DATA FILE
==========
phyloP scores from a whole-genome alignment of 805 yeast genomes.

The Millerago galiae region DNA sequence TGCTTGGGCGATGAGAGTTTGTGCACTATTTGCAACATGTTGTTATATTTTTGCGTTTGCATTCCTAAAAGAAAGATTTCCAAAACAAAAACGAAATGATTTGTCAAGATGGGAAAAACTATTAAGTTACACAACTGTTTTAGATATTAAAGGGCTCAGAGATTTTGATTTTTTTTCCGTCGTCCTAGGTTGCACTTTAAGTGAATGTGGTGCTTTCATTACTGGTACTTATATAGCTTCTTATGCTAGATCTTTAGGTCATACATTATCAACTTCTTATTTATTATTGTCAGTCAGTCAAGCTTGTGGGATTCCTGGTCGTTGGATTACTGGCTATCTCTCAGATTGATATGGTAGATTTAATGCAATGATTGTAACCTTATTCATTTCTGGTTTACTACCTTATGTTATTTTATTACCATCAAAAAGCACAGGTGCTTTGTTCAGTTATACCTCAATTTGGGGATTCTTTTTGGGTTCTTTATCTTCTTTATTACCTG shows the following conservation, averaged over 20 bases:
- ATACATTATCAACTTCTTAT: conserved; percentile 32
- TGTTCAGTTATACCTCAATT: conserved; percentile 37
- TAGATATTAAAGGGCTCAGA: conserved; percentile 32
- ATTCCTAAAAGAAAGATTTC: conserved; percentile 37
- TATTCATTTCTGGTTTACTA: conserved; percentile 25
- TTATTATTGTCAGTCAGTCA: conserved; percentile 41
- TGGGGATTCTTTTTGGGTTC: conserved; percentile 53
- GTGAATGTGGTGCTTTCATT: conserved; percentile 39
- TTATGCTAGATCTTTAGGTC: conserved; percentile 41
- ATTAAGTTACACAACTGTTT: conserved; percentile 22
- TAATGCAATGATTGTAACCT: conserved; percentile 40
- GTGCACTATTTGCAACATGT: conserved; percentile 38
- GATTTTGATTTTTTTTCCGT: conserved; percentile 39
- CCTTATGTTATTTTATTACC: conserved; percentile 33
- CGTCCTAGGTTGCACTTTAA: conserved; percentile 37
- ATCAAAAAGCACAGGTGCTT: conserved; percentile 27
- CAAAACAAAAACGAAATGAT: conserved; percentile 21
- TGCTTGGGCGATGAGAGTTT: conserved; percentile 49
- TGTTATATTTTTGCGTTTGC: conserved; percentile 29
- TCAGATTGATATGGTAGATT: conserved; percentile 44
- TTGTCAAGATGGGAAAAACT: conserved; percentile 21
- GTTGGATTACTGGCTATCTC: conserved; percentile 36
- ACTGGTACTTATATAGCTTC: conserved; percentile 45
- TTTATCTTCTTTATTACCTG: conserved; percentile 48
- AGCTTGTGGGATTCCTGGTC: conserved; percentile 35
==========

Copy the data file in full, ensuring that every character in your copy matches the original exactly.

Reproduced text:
phyloP scores from a whole-genome alignment of 805 yeast genomes.

The Millerago galiae region DNA sequence TGCTTGGGCGATGAGAGTTTGTGCACTATTTGCAACATGTTGTTATATTTTTGCGTTTGCATTCCTAAAAGAAAGATTTCCAAAACAAAAACGAAATGATTTGTCAAGATGGGAAAAACTATTAAGTTACACAACTGTTTTAGATATTAAAGGGCTCAGAGATTTTGATTTTTTTTCCGTCGTCCTAGGTTGCACTTTAAGTGAATGTGGTGCTTTCATTACTGGTACTTATATAGCTTCTTATGCTAGATCTTTAGGTCATACATTATCAACTTCTTATTTATTATTGTCAGTCAGTCAAGCTTGTGGGATTCCTGGTCGTTGGATTACTGGCTATCTCTCAGATTGATATGGTAGATTTAATGCAATGATTGTAACCTTATTCATTTCTGGTTTACTACCTTATGTTATTTTATTACCATCAAAAAGCACAGGTGCTTTGTTCAGTTATACCTCAATTTGGGGATTCTTTTTGGGTTCTTTATCTTCTTTATTACCTG shows the following conservation, averaged over 20 bases:
- ATACATTATCAACTTCTTAT: conserved; percentile 32
- TGTTCAGTTATACCTCAATT: conserved; percentile 37
- TAGATATTAAAGGGCTCAGA: conserved; percentile 32
- ATTCCTAAAAGAAAGATTTC: conserved; percentile 37
- TATTCATTTCTGGTTTACTA: conserved; percentile 25
- TTATTATTGTCAGTCAGTCA: conserved; percentile 41
- TGGGGATTCTTTTTGGGTTC: conserved; percentile 53
- GTGAATGTGGTGCTTTCATT: conserved; percentile 39
- TTATGCTAGATCTTTAGGTC: conserved; percentile 41
- ATTAAGTTACACAACTGTTT: conserved; percentile 22
- TAATGCAATGATTGTAACCT: conserved; percentile 40
- GTGCACTATTTGCAACATGT: conserved; percentile 38
- GATTTTGATTTTTTTTCCGT: conserved; percentile 39
- CCTTATGTTATTTTATTACC: conserved; percentile 33
- CGTCCTAGGTTGCACTTTAA: conserved; percentile 37
- ATCAAAAAGCACAGGTGCTT: conserved; percentile 27
- CAAAACAAAAACGAAATGAT: conserved; percentile 21
- TGCTTGGGCGATGAGAGTTT: conserved; percentile 49
- TGTTATATTTTTGCGTTTGC: conserved; percentile 29
- TCAGATTGATATGGTAGATT: conserved; percentile 44
- TTGTCAAGATGGGAAAAACT: conserved; percentile 21
- GTTGGATTACTGGCTATCTC: conserved; percentile 36
- ACTGGTACTTATATAGCTTC: conserved; percentile 45
- TTTATCTTCTTTATTACCTG: conserved; percentile 48
- AGCTTGTGGGATTCCTGGTC: conserved; percentile 35